Spending quality time with our children is crucial for their development as well as their happiness. But whether it’s the demands of a new job, a baby in the family, or we just need to vacuum or strip the beds, parents always seem to be wishing they had more time for their offspring. Does that mean we don’t love them? Of course it doesn’t.
But a recent survey by The Family and Parenting Institute found that six children out of every 10 long to spend more time with their parents.
So here’s how to make the most of the time that you do have with them.
Even the busiest of parents should be able to find time for a three second hug, whether it’s first thing in the morning, straight after work or a longer cuddle before they settle down for bed. Sometimes affection can be the ¬fail-safe way to stop bad behaviour. It can lift spirits and change attitudes for both parents and their children and it’s been proven that kids feed off affection from their parents. They will carry that special feeling around with them for a long time afterwards especially when you’re at work.
You only need to set aside around half an hour each week to see the benefits of these get-togethers. Kids feel more loved when they are listened to and taken seriously and they are also more likely to follow the rules if they feel they’ve been involved in creating them. It takes much less time to hold a meeting than it does to nag and scold.
ASK FOR HELP
After a busy day at the office, the list of jobs to do when you come home can seem never-ending and setting aside time with the kids before bed seems an impossible task. So try getting them involved in jobs around the house, especially toddlers, who like to help with the dusting or setting the table for dinner.
Ask little ones to pair up the clean socks or invest in a child’s vacuum cleaner. Some types actually do pick up dirt!
SET A DATE
Kids feel special when they know time with them is just as important to you as the appointments in your diary.Very young children need 10-15 minutes of uninterrupted time with you every day and after the age of six, 30 minutes to an hour. You shouldn’t feel guilty at other times when you’re too busy or too tired. Wake them 15 minutes earlier so you can do something together. Try to persuade teenagers to go out with you once a month – but don’t be disheartened if they shun you for their mates!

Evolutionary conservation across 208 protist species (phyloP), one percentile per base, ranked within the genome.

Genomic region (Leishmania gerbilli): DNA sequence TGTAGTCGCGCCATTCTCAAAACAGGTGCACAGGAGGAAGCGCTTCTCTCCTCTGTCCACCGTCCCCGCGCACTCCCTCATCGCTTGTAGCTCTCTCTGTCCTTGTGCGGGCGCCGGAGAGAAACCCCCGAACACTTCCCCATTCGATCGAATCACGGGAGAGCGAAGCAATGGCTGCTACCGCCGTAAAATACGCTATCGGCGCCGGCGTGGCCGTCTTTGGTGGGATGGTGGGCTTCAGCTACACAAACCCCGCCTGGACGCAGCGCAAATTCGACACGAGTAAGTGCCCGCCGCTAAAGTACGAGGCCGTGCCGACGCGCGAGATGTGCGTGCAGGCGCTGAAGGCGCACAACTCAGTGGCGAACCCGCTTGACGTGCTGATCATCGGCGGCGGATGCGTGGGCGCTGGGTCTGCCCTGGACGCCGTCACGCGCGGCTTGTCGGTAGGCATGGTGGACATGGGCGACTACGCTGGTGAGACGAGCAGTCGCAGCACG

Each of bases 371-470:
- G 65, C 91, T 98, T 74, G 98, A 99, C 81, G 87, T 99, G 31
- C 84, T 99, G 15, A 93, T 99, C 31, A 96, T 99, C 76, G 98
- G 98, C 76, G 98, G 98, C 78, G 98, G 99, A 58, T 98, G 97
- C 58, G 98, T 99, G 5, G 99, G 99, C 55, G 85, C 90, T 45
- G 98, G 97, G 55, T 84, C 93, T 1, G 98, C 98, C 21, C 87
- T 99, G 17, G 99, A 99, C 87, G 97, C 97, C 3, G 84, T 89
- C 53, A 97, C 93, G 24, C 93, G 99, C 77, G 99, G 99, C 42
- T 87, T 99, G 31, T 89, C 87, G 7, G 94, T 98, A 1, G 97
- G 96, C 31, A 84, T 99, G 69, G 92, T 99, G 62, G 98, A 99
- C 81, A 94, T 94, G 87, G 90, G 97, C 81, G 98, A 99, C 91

When tucking your child into bed at night, take a few minutes to ask them about the happiest and saddest parts of their day. Don’t try to find solutions, just listen. Then share yours. You may be surprised to hear the things they say.
“Roses are red, violets are blue, every day I think about you…” Write short notes and slip them into a child’s lunchbox, or leave one under their pillow. It will remind them that you’re never very far away and they’re always in your thoughts.
TAKE THEM FOR A RIDE
You get home, the kids are bursting to see you, but you quickly realise there isn’t a slice of bread or a drop of milk in the house. Cue glum faces when you head for the shops. Take the kids along with you, just so you can spend as much time as possible together. During these trips be a closed listener (don’t ask questions). Let them know you’re glad to have a few moments with them.
IT’S GOOD TO TALK
When you are spending time with your child, try to talk to him or her instead of playing. Ask about their day at school and talk about yours, too. They’ll appreciate you taking interest in their day. Just avoid moaning about a boss or colleague – it could be awkward if they ever visit your house!
Try to have a family dinner every day where everyone interacts with each other. Be prepared to pay attention to your child’s way of speaking, especially if he or she is a teenager. They don’t tend to speak often so make the most of it when they do!
The computer is probably the biggest time-waster for adults (and kids) in the evening. During and after dinner, get off the internet, turn off the TV and switch off your mobile. Get back to basics with a family game night. Checking your emails can wait until the morning.
Younger kids love listening to their mum or dad read to them and studies have shown that reading with children will help them to read, too. It only takes a few minutes to read a book or two. And once they’ve fallen asleep, you could snooze too.
The best way to help your child thrive at school while spending time with them, is to get stuck in with their homework. Not only does this allow you some time together, but it also gets you out of cooking and washing up.
At work, find ways to become more efficient and leave on time. You will be less stressed and arrive home happy and prepared to spend time with the kids.
Work and home life can be one big juggling act and mums and dads can feel burned out. Everyone needs to recharge their batteries now and then, so pick a time to do something enjoyable and don’t feel guilty about it. After all, happy parents create happy children, exhausted and frazzled ones don’t.
All positive time spent with the kids is valuable. Whether you’re playing board games, walking in the park, or even watching television together, family time is good.
In other words, all time with kids, however long or short, is quality time, so don’t be stingy with it!